Then of course what follows is why not let the wings guys aid something so others can free climb it later.
Sounds good now.


Healyje:
Clearly the response was atrocious per the fecal vandalism.
Chopping, well that was going on quite a lot all over the place.

Nevertheless per going into a local area and doing things, when you're talking the application of bolts things could get sticky. Bolting always had a fairly strict set of locally accepted and well-known norms. For instance: no bolting in the Gunks, very little bolting or none El Dorado, plenty of ground-up bolting at Suicide.

Any time anybody places a bolt anywhere they can come under ridicule.
Here in Boulder Canyon Colorado even as recent as the last few years we have had trad climbers in uproar over rap bolting.
It goes on and on.

I'm with you man.
On sight, maybe no report.
Fresh experience.
Go get a bite to eat.

Matt

Trad climber
places you shouldn't talk about in polite company
Aug 7, 2006 - 07:30pm PT
hey healyje, i get what you are saying, and i even like the way it sounds when you say it, but the simple fact is that approach will serve you better in some instances than others.

crude and exagerated examples of this would be to suggest that you take your sly stallone bolt gun out to delicate arch and establish some clip-ups for the tourists, or go nail your way up anything at indian creek, or drill/chisel some pockets into (intentionally blank) so it wouldn't be such a scary clip.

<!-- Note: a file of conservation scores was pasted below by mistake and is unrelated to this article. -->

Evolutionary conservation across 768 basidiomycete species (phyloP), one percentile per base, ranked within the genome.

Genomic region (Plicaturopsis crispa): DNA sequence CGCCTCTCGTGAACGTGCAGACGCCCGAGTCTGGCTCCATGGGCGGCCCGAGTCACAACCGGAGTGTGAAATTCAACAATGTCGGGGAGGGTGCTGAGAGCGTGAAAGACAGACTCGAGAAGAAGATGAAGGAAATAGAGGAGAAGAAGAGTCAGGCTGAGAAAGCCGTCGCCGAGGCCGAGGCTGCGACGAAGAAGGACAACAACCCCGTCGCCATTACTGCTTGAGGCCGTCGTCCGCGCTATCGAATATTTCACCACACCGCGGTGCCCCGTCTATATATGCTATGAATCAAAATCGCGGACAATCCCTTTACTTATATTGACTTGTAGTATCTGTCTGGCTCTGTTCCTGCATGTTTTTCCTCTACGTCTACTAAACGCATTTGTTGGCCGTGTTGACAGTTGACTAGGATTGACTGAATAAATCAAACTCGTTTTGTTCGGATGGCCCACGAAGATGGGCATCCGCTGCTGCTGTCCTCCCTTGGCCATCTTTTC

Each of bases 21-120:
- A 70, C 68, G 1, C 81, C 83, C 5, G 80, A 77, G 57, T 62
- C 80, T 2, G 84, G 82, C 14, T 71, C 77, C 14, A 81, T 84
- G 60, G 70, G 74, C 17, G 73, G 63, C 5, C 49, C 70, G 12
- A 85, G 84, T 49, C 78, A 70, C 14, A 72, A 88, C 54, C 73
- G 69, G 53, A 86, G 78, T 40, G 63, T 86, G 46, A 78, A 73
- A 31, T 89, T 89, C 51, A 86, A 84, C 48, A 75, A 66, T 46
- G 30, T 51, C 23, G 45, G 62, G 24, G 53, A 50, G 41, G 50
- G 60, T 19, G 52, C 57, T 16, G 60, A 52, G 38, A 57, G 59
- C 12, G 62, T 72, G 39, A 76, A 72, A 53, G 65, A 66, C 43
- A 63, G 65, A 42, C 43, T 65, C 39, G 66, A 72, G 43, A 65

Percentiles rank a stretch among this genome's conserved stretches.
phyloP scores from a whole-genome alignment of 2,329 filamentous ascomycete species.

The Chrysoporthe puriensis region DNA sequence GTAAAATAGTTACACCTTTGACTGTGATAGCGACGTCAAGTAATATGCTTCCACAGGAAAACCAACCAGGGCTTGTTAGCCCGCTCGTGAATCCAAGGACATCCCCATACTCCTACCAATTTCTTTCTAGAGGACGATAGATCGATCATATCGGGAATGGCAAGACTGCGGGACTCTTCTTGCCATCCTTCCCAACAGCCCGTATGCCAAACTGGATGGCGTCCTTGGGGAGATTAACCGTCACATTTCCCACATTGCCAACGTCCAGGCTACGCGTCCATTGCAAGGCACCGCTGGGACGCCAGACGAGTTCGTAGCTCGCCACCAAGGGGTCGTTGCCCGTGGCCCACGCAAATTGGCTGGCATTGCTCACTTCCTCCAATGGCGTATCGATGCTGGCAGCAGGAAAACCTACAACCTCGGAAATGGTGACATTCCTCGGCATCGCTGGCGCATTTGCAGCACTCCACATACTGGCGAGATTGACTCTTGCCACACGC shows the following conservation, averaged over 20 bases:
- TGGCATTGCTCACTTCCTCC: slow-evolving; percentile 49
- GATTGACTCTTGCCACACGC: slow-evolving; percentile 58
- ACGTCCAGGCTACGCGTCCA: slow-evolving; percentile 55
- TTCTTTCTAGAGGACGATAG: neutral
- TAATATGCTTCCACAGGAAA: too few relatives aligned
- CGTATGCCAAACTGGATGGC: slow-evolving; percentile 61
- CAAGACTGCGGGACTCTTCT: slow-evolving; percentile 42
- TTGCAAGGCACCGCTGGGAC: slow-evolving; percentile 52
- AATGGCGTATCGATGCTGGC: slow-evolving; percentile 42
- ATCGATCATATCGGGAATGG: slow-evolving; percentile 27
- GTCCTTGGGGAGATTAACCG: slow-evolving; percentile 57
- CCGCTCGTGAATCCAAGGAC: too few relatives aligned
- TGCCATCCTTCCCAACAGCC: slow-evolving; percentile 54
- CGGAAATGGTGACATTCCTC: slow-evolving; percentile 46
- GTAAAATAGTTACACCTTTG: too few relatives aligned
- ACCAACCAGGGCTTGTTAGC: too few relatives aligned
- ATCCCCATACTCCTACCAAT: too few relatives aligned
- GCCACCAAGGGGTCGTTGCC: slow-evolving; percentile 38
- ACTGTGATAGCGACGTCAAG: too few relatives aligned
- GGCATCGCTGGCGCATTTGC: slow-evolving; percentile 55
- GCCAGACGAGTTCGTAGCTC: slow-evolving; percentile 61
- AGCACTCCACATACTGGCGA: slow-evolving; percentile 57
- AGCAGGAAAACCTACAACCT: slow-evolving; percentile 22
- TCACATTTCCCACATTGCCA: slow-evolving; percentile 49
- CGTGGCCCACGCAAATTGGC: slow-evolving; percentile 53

doing what you want, where you want, when you want is just fine, so long as it's not exactly the thing someone there doesn't want you to do. that said, i'm not defending the other side either.

my thing is that you just cannot obsolve these guys of their own responsibility, 25 years later, never having been there in person for the show, just because their ropes smell funny and now everyone bolts everything w/out even a 2nd thought.

as i said before, if this route was visionarty, it was envisioning a time when people might no be offended by the idea of bolting a line up the slab.


having considered the above free climbing comparisons a bit, here is another question:

which would have more percieved value if established in 2006, and which would be more readily accepted by today's climbing community (and yosemite locals in particular)?

1) WoS- were it put up today in exactly the same manner, just 25 years later-

or

2) a difficult "test-piece" free route on the same line up the slab, also established in 2006, which was either rap bolted or drilled from hooks (and would that distinction matter?), w/ well camoflaged bomber protection bolts every 10 feet or so, and well equipt for rappeling from any point.



keep in mind that nobody has repeated the route in all these years, and of those who have been on it, ammon has already called the climbing "tedious", while pete, a veteran of dozens of el cap routes, has no interest in earnestly attempting the 2nd ascent of WoS.


healyje

Trad climber
Portland, Oregon
Aug 7, 2006 - 07:33pm PT
"Nevertheless per going into a local area and doing things, when you're talking the application of bolts things could get sticky."